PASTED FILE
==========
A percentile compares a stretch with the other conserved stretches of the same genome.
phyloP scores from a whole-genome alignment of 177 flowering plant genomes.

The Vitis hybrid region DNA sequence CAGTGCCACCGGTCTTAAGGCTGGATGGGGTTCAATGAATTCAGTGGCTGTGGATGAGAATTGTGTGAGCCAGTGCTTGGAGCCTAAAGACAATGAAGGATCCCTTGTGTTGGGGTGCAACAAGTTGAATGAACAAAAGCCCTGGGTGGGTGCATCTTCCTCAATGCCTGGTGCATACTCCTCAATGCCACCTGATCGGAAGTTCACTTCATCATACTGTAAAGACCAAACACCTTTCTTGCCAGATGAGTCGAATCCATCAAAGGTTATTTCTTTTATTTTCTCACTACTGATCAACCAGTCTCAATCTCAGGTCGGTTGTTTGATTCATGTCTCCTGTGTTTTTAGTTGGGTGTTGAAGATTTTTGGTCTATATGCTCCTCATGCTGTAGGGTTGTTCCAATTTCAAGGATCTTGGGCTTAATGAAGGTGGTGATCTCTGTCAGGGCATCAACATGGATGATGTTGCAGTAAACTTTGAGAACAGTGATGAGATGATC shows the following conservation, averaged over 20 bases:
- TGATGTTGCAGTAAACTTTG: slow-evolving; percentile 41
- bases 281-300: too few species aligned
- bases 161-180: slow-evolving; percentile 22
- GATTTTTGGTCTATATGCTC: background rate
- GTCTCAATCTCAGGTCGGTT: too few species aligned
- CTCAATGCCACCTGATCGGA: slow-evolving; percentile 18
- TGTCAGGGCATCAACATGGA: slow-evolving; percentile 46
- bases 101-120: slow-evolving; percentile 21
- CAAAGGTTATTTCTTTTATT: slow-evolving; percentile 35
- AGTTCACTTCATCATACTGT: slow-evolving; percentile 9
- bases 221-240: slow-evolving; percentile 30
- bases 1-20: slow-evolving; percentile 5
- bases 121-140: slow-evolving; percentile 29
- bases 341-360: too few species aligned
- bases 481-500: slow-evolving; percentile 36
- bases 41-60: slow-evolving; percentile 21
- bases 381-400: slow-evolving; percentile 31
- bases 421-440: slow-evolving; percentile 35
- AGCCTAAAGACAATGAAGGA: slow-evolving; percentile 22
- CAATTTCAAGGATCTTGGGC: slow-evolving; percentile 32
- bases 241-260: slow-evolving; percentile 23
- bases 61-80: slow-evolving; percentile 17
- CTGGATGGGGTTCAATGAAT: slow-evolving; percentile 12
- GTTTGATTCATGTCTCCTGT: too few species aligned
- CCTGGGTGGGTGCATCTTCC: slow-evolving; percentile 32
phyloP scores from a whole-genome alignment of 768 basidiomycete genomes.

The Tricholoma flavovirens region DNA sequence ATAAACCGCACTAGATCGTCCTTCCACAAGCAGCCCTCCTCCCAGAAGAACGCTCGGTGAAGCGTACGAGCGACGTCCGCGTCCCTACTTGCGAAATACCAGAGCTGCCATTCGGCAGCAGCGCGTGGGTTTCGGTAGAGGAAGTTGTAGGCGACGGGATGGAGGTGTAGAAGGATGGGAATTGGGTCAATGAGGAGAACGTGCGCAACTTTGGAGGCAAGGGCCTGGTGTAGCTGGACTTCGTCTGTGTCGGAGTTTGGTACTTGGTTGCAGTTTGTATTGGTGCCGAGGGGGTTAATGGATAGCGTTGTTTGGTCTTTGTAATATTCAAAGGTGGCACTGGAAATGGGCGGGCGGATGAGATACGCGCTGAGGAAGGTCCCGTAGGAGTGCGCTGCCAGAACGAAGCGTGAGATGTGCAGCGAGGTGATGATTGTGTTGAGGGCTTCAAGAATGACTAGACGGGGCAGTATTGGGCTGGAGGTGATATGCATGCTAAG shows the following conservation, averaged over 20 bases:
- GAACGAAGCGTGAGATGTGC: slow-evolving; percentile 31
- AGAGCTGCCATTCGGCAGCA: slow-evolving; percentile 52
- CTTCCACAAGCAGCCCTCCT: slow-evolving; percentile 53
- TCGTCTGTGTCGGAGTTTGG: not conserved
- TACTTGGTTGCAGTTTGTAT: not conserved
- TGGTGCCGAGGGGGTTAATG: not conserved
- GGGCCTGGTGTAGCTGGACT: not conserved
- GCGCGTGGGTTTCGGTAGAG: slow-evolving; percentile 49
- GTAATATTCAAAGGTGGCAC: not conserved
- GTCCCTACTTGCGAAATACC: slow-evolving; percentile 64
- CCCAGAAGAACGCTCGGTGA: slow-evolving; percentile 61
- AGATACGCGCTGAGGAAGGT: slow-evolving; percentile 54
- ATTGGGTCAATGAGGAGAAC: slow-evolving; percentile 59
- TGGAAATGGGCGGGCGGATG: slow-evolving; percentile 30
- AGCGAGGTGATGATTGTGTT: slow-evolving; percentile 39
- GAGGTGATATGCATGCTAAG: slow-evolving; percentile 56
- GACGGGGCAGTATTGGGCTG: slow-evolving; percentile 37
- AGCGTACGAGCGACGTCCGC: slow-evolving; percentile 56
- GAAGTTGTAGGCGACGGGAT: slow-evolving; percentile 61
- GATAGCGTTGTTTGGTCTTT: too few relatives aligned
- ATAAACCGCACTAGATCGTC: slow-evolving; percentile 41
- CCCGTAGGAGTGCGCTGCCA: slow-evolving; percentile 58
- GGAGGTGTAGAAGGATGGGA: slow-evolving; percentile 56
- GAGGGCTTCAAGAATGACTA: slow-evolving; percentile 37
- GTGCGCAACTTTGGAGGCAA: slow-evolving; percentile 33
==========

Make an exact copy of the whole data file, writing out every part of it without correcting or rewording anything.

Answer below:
A percentile compares a stretch with the other conserved stretches of the same genome.
phyloP scores from a whole-genome alignment of 177 flowering plant genomes.

The Vitis hybrid region DNA sequence CAGTGCCACCGGTCTTAAGGCTGGATGGGGTTCAATGAATTCAGTGGCTGTGGATGAGAATTGTGTGAGCCAGTGCTTGGAGCCTAAAGACAATGAAGGATCCCTTGTGTTGGGGTGCAACAAGTTGAATGAACAAAAGCCCTGGGTGGGTGCATCTTCCTCAATGCCTGGTGCATACTCCTCAATGCCACCTGATCGGAAGTTCACTTCATCATACTGTAAAGACCAAACACCTTTCTTGCCAGATGAGTCGAATCCATCAAAGGTTATTTCTTTTATTTTCTCACTACTGATCAACCAGTCTCAATCTCAGGTCGGTTGTTTGATTCATGTCTCCTGTGTTTTTAGTTGGGTGTTGAAGATTTTTGGTCTATATGCTCCTCATGCTGTAGGGTTGTTCCAATTTCAAGGATCTTGGGCTTAATGAAGGTGGTGATCTCTGTCAGGGCATCAACATGGATGATGTTGCAGTAAACTTTGAGAACAGTGATGAGATGATC shows the following conservation, averaged over 20 bases:
- TGATGTTGCAGTAAACTTTG: slow-evolving; percentile 41
- bases 281-300: too few species aligned
- bases 161-180: slow-evolving; percentile 22
- GATTTTTGGTCTATATGCTC: background rate
- GTCTCAATCTCAGGTCGGTT: too few species aligned
- CTCAATGCCACCTGATCGGA: slow-evolving; percentile 18
- TGTCAGGGCATCAACATGGA: slow-evolving; percentile 46
- bases 101-120: slow-evolving; percentile 21
- CAAAGGTTATTTCTTTTATT: slow-evolving; percentile 35
- AGTTCACTTCATCATACTGT: slow-evolving; percentile 9
- bases 221-240: slow-evolving; percentile 30
- bases 1-20: slow-evolving; percentile 5
- bases 121-140: slow-evolving; percentile 29
- bases 341-360: too few species aligned
- bases 481-500: slow-evolving; percentile 36
- bases 41-60: slow-evolving; percentile 21
- bases 381-400: slow-evolving; percentile 31
- bases 421-440: slow-evolving; percentile 35
- AGCCTAAAGACAATGAAGGA: slow-evolving; percentile 22
- CAATTTCAAGGATCTTGGGC: slow-evolving; percentile 32
- bases 241-260: slow-evolving; percentile 23
- bases 61-80: slow-evolving; percentile 17
- CTGGATGGGGTTCAATGAAT: slow-evolving; percentile 12
- GTTTGATTCATGTCTCCTGT: too few species aligned
- CCTGGGTGGGTGCATCTTCC: slow-evolving; percentile 32
phyloP scores from a whole-genome alignment of 768 basidiomycete genomes.

The Tricholoma flavovirens region DNA sequence ATAAACCGCACTAGATCGTCCTTCCACAAGCAGCCCTCCTCCCAGAAGAACGCTCGGTGAAGCGTACGAGCGACGTCCGCGTCCCTACTTGCGAAATACCAGAGCTGCCATTCGGCAGCAGCGCGTGGGTTTCGGTAGAGGAAGTTGTAGGCGACGGGATGGAGGTGTAGAAGGATGGGAATTGGGTCAATGAGGAGAACGTGCGCAACTTTGGAGGCAAGGGCCTGGTGTAGCTGGACTTCGTCTGTGTCGGAGTTTGGTACTTGGTTGCAGTTTGTATTGGTGCCGAGGGGGTTAATGGATAGCGTTGTTTGGTCTTTGTAATATTCAAAGGTGGCACTGGAAATGGGCGGGCGGATGAGATACGCGCTGAGGAAGGTCCCGTAGGAGTGCGCTGCCAGAACGAAGCGTGAGATGTGCAGCGAGGTGATGATTGTGTTGAGGGCTTCAAGAATGACTAGACGGGGCAGTATTGGGCTGGAGGTGATATGCATGCTAAG shows the following conservation, averaged over 20 bases:
- GAACGAAGCGTGAGATGTGC: slow-evolving; percentile 31
- AGAGCTGCCATTCGGCAGCA: slow-evolving; percentile 52
- CTTCCACAAGCAGCCCTCCT: slow-evolving; percentile 53
- TCGTCTGTGTCGGAGTTTGG: not conserved
- TACTTGGTTGCAGTTTGTAT: not conserved
- TGGTGCCGAGGGGGTTAATG: not conserved
- GGGCCTGGTGTAGCTGGACT: not conserved
- GCGCGTGGGTTTCGGTAGAG: slow-evolving; percentile 49
- GTAATATTCAAAGGTGGCAC: not conserved
- GTCCCTACTTGCGAAATACC: slow-evolving; percentile 64
- CCCAGAAGAACGCTCGGTGA: slow-evolving; percentile 61
- AGATACGCGCTGAGGAAGGT: slow-evolving; percentile 54
- ATTGGGTCAATGAGGAGAAC: slow-evolving; percentile 59
- TGGAAATGGGCGGGCGGATG: slow-evolving; percentile 30
- AGCGAGGTGATGATTGTGTT: slow-evolving; percentile 39
- GAGGTGATATGCATGCTAAG: slow-evolving; percentile 56
- GACGGGGCAGTATTGGGCTG: slow-evolving; percentile 37
- AGCGTACGAGCGACGTCCGC: slow-evolving; percentile 56
- GAAGTTGTAGGCGACGGGAT: slow-evolving; percentile 61
- GATAGCGTTGTTTGGTCTTT: too few relatives aligned
- ATAAACCGCACTAGATCGTC: slow-evolving; percentile 41
- CCCGTAGGAGTGCGCTGCCA: slow-evolving; percentile 58
- GGAGGTGTAGAAGGATGGGA: slow-evolving; percentile 56
- GAGGGCTTCAAGAATGACTA: slow-evolving; percentile 37
- GTGCGCAACTTTGGAGGCAA: slow-evolving; percentile 33